Free-spending Miami Marlins? Exec says it makes sense
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Free-spending Miami Marlins? Exec says it makes sense

Joel Mael, seen at Marlins Park in Miami, sees long-term success for his club with its new money philosophy. (Hillel Kuttler)

Joel Mael, seen at Marlins Park in Miami, predicts long-term success for his club with its new money philosophy. (Hillel Kuttler)

MIAMI (JTA) – For Joel Mael, the Shabbat-observing vice chairman of the Miami Marlins, the team’s free spending in the offseason was wise from a financial perspective.

Signing Giancarlo Stanton, 25, to a record 13-year, $325 million contract and fellow outfielder Christian Yelich, 23, to a seven-year, nearly $50 million deal were parts of a plan to retain the club’s budding talent and vault the Marlins into playoff contention while saving money down the line.

But this was the Marlins, who had a track record of dumping high-salaried players or those about to reap riches. The Stanton contract stunned the Major League Baseball community.

The Marlins’ offseason also included hefty contract offers to such young stars-in-the-making as pitcher Jose Fernandez, 22, outfielder Marcell Ozuna, 24, and infielder Adeiny Hechavarria, 25.

“We assembled a group that we think has real all-star talent on it, and the way salaries have been going and the way the market has been going, some of these numbers will get even higher as you go down the road,” Mael said during an offseason interview in the spacious office he shares at Marlins Park with team president David Samson. “We’re willing to take the risk of buying them out of a couple of years of free agency and their arbitration years.”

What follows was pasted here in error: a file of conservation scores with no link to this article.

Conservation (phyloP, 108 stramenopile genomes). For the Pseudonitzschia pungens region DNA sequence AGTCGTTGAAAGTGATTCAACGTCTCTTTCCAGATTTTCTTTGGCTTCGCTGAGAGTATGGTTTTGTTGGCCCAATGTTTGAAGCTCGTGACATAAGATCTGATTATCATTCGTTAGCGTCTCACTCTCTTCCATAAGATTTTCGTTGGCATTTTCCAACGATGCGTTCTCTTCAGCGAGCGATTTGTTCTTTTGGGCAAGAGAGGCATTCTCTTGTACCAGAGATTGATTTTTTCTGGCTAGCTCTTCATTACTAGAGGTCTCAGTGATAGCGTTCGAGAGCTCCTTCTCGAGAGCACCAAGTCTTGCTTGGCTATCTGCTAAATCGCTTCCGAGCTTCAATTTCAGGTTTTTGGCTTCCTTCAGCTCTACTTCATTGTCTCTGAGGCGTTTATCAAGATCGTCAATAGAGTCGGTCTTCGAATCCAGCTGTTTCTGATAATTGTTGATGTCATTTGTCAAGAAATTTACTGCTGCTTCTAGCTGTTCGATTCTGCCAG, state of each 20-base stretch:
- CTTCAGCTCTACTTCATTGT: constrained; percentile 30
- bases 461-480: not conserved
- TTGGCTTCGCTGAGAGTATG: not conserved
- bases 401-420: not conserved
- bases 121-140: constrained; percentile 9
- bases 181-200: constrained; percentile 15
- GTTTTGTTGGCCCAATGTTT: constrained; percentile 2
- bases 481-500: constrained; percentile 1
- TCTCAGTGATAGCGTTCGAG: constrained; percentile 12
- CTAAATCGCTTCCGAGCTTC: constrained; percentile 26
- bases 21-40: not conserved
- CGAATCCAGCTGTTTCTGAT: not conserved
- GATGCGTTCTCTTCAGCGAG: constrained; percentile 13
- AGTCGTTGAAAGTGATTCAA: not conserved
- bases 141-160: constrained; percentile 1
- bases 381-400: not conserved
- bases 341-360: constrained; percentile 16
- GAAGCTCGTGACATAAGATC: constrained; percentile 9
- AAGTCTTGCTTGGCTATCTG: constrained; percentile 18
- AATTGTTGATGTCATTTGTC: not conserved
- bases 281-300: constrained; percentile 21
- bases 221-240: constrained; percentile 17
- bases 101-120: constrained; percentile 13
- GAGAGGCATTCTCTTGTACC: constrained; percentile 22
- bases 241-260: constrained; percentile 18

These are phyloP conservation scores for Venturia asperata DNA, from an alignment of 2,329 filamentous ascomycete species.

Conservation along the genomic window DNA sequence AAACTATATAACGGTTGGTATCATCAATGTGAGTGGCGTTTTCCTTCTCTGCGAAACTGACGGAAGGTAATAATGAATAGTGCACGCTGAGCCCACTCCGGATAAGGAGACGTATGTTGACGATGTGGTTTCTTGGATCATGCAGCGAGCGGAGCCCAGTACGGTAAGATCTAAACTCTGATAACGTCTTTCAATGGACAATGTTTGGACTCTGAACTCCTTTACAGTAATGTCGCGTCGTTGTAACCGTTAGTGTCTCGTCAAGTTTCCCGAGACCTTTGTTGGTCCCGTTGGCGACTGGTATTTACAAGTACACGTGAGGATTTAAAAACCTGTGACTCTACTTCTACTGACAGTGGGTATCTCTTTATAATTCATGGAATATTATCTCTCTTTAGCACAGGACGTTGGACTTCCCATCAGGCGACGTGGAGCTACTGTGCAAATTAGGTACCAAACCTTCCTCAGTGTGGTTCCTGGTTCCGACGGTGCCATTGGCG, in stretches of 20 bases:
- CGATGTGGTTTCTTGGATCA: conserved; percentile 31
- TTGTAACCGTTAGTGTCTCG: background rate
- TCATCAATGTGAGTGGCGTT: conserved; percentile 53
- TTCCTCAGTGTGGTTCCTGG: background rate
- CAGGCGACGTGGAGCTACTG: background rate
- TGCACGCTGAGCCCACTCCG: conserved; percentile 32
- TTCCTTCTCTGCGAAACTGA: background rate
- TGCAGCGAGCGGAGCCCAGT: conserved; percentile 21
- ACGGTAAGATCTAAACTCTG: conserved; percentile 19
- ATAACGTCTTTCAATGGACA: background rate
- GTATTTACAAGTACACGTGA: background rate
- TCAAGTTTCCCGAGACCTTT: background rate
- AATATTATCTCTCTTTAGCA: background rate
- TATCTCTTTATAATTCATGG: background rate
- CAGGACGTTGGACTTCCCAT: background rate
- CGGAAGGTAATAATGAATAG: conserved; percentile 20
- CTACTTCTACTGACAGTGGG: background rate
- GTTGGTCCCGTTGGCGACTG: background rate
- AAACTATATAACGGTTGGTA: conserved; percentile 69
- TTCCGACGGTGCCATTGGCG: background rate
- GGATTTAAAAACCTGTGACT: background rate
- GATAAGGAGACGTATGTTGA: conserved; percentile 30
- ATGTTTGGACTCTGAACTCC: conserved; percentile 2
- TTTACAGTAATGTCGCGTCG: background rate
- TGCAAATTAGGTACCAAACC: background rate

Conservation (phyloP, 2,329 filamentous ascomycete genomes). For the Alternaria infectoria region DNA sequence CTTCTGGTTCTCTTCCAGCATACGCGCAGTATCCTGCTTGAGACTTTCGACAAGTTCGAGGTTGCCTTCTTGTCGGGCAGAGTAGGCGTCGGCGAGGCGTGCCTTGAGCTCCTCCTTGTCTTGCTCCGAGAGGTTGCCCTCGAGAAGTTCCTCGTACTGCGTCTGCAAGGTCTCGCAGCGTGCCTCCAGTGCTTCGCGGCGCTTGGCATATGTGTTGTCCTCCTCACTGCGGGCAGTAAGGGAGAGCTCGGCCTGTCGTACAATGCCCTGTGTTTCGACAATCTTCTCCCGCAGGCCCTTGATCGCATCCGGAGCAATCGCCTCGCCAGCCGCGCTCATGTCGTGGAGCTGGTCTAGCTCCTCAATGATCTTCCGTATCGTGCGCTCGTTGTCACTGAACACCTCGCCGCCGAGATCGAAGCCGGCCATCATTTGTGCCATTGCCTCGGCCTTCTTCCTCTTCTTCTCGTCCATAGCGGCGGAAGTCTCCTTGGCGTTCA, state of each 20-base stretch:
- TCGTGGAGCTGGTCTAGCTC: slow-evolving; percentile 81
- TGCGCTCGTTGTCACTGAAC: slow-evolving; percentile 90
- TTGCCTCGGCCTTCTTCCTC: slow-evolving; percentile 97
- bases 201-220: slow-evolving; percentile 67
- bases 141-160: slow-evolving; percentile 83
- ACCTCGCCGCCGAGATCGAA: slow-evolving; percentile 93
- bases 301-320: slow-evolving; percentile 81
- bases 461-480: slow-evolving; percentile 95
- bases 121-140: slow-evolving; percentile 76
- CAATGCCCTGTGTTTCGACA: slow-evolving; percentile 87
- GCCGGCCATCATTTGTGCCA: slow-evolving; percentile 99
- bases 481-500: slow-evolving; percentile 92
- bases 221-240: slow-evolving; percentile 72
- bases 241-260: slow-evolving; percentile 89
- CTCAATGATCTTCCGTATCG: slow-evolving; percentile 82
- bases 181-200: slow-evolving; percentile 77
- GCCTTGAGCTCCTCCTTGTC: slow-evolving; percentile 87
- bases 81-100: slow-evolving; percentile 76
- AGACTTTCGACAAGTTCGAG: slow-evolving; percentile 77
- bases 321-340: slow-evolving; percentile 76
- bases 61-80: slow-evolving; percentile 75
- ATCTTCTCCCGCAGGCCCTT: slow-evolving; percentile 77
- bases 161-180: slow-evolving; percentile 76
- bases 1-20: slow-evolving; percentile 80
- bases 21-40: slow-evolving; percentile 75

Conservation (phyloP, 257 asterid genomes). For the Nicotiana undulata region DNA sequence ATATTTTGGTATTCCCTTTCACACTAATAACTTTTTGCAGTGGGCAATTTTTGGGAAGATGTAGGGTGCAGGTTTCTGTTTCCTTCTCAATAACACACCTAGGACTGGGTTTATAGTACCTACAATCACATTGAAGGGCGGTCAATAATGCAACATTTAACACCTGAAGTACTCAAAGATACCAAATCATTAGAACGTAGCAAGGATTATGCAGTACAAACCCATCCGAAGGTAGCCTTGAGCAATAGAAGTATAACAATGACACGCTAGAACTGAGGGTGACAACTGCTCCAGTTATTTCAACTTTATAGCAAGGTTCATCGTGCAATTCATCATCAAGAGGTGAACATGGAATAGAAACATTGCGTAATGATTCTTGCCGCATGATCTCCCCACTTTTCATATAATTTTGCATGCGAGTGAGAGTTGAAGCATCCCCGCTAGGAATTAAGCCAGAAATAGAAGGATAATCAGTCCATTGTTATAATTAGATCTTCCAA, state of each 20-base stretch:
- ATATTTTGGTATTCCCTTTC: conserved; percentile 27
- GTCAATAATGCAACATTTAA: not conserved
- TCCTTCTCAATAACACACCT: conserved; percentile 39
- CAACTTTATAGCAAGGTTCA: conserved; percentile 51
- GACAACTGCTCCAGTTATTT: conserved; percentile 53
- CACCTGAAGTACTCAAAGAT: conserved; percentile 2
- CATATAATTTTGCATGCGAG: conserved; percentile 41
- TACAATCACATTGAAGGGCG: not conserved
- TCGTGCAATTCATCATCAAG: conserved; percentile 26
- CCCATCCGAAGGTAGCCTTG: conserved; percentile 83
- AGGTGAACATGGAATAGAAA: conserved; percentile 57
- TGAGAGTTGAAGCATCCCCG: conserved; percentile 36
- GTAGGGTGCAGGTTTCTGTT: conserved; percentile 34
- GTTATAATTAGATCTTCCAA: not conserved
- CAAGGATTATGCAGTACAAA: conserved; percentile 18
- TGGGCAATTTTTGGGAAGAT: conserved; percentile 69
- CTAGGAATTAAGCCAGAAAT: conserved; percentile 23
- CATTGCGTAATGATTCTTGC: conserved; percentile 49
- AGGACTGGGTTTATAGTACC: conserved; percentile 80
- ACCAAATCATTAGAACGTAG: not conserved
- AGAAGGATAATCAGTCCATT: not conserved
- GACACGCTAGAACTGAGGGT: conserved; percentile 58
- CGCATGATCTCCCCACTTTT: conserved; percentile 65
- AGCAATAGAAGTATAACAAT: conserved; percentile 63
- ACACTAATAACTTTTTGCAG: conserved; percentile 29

Mael, 57, is neither a lifer in the game nor a raw finance-industry professional recruited for the sport’s analytics revolution. He brings a Wall Street sensibility as a partner in two investment companies and a career in the junk bond business. The Marlins’ new philosophy involved input throughout the franchise, he said, “primarily the baseball department.”

Mael spoke while visiting Miami, which he gets to twice monthly, staying in hotels, which he prefers to having a second home here. He lives with his family in suburban New York City and serves as deputy mayor of Lawrence, a neighborhood on Long Island in the heavily Jewish cluster known as the Five Towns. Mael is an active member of the Young Israel of Lawrence synagogue, and his four children graduated from a local Jewish school.

Shabbat observance kept Mael from attending the 2009 groundbreaking for Marlins Park and from watching key games on television over the years. Nor will he walk to games, at home or on the road, from nearby hotels — doing so “is not in the spirit” of Shabbat, he said.

“Since I’ve been [Shabbat observant] my whole life, I don’t find it a challenge at all,” the Boston-raised Mael said. “It’s a red line I don’t cross.”

Last summer, his passion for bicycle riding – Mael estimates logging 3,000 miles in 2014 – included a 185-mile overnight trek from New Jersey to the Pennsylvania camp of Chai Lifeline, a Jewish organization that assists seriously ill children. He raised $41,888 in the charity ride in which more than 300 bicyclists participated. That effort — his daughter had worked at the camp — and the Marlins’ charitable efforts, Mael said, are “something we need to do” as Jews and as involved citizens.